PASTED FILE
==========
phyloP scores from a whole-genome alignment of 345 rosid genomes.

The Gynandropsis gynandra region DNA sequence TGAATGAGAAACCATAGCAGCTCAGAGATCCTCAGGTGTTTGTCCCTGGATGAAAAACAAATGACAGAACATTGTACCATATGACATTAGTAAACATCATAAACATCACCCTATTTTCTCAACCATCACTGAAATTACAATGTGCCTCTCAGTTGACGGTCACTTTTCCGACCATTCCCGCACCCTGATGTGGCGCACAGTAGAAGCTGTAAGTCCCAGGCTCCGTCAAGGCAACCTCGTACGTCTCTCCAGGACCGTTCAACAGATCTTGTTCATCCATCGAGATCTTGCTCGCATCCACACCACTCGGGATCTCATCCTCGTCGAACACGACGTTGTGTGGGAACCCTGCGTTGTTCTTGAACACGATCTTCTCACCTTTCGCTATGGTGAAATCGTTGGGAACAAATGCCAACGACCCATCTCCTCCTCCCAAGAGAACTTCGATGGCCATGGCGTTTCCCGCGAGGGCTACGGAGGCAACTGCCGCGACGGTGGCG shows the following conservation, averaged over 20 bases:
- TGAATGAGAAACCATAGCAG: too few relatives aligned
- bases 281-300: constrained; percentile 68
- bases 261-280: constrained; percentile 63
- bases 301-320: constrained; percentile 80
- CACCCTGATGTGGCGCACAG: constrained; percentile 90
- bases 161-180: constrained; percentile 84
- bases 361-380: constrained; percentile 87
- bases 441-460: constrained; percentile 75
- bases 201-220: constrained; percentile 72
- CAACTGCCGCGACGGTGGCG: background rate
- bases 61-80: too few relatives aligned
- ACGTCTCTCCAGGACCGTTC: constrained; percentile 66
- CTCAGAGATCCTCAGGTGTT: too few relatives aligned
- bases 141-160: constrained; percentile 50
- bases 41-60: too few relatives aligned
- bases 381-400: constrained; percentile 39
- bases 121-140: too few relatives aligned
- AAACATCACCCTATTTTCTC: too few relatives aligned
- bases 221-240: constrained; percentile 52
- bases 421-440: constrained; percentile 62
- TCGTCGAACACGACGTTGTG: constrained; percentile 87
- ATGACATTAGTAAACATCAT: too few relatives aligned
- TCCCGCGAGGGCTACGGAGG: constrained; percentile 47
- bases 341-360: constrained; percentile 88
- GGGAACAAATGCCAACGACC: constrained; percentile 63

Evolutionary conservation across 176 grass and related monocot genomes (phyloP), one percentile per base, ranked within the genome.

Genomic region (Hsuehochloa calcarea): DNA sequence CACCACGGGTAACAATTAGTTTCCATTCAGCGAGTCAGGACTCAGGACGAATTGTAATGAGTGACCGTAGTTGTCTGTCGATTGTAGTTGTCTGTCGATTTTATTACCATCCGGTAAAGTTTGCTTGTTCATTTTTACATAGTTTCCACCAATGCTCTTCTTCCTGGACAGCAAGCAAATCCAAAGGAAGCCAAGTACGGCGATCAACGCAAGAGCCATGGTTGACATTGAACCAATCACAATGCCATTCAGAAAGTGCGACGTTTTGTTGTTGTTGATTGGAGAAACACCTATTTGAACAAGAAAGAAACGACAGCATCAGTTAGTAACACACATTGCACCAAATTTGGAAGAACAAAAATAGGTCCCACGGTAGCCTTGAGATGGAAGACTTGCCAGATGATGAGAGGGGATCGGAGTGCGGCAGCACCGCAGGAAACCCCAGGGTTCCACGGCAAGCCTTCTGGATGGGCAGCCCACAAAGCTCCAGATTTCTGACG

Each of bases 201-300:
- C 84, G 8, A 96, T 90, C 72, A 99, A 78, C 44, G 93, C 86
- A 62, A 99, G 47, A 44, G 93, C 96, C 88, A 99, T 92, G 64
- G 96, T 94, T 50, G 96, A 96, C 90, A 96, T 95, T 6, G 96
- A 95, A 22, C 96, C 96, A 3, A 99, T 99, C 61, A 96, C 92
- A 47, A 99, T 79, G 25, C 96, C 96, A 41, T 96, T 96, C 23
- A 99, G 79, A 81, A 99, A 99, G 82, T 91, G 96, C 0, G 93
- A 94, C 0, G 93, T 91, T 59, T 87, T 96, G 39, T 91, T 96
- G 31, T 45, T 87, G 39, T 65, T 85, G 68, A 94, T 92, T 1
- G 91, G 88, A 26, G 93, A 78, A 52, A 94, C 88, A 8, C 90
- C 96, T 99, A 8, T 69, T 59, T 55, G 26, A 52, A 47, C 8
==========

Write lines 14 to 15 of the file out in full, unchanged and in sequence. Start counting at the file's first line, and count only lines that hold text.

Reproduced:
- ACGTCTCTCCAGGACCGTTC: constrained; percentile 66
- CTCAGAGATCCTCAGGTGTT: too few relatives aligned